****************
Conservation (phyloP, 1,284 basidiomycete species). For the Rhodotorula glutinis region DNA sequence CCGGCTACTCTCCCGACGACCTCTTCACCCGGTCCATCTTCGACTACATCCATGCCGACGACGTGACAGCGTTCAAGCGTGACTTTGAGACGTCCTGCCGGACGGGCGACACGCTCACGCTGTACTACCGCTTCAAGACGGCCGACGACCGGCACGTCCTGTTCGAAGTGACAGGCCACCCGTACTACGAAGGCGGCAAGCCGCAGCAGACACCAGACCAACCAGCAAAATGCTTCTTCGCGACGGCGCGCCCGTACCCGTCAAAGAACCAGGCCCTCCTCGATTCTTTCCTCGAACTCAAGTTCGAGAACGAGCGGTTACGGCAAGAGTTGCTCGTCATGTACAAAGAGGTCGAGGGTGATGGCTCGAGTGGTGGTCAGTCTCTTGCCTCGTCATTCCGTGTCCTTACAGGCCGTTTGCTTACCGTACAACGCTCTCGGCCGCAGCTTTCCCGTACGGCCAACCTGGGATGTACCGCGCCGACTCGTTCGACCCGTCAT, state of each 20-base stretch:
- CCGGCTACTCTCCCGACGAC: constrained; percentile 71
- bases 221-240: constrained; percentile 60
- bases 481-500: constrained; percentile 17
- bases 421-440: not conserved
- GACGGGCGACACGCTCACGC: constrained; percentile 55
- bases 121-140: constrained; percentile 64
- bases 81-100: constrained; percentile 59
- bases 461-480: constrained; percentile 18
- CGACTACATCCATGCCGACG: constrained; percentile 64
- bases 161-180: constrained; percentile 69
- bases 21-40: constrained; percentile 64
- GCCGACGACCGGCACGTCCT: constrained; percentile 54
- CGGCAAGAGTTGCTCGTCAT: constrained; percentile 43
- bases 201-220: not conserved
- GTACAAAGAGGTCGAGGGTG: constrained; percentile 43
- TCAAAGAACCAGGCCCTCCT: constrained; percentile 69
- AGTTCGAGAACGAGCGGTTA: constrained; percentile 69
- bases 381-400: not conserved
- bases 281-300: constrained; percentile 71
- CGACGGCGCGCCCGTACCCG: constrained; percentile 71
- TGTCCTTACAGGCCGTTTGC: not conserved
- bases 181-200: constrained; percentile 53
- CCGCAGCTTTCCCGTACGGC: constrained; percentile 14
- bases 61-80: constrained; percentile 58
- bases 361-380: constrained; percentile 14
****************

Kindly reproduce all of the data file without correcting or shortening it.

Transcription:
Conservation (phyloP, 1,284 basidiomycete species). For the Rhodotorula glutinis region DNA sequence CCGGCTACTCTCCCGACGACCTCTTCACCCGGTCCATCTTCGACTACATCCATGCCGACGACGTGACAGCGTTCAAGCGTGACTTTGAGACGTCCTGCCGGACGGGCGACACGCTCACGCTGTACTACCGCTTCAAGACGGCCGACGACCGGCACGTCCTGTTCGAAGTGACAGGCCACCCGTACTACGAAGGCGGCAAGCCGCAGCAGACACCAGACCAACCAGCAAAATGCTTCTTCGCGACGGCGCGCCCGTACCCGTCAAAGAACCAGGCCCTCCTCGATTCTTTCCTCGAACTCAAGTTCGAGAACGAGCGGTTACGGCAAGAGTTGCTCGTCATGTACAAAGAGGTCGAGGGTGATGGCTCGAGTGGTGGTCAGTCTCTTGCCTCGTCATTCCGTGTCCTTACAGGCCGTTTGCTTACCGTACAACGCTCTCGGCCGCAGCTTTCCCGTACGGCCAACCTGGGATGTACCGCGCCGACTCGTTCGACCCGTCAT, state of each 20-base stretch:
- CCGGCTACTCTCCCGACGAC: constrained; percentile 71
- bases 221-240: constrained; percentile 60
- bases 481-500: constrained; percentile 17
- bases 421-440: not conserved
- GACGGGCGACACGCTCACGC: constrained; percentile 55
- bases 121-140: constrained; percentile 64
- bases 81-100: constrained; percentile 59
- bases 461-480: constrained; percentile 18
- CGACTACATCCATGCCGACG: constrained; percentile 64
- bases 161-180: constrained; percentile 69
- bases 21-40: constrained; percentile 64
- GCCGACGACCGGCACGTCCT: constrained; percentile 54
- CGGCAAGAGTTGCTCGTCAT: constrained; percentile 43
- bases 201-220: not conserved
- GTACAAAGAGGTCGAGGGTG: constrained; percentile 43
- TCAAAGAACCAGGCCCTCCT: constrained; percentile 69
- AGTTCGAGAACGAGCGGTTA: constrained; percentile 69
- bases 381-400: not conserved
- bases 281-300: constrained; percentile 71
- CGACGGCGCGCCCGTACCCG: constrained; percentile 71
- TGTCCTTACAGGCCGTTTGC: not conserved
- bases 181-200: constrained; percentile 53
- CCGCAGCTTTCCCGTACGGC: constrained; percentile 14
- bases 61-80: constrained; percentile 58
- bases 361-380: constrained; percentile 14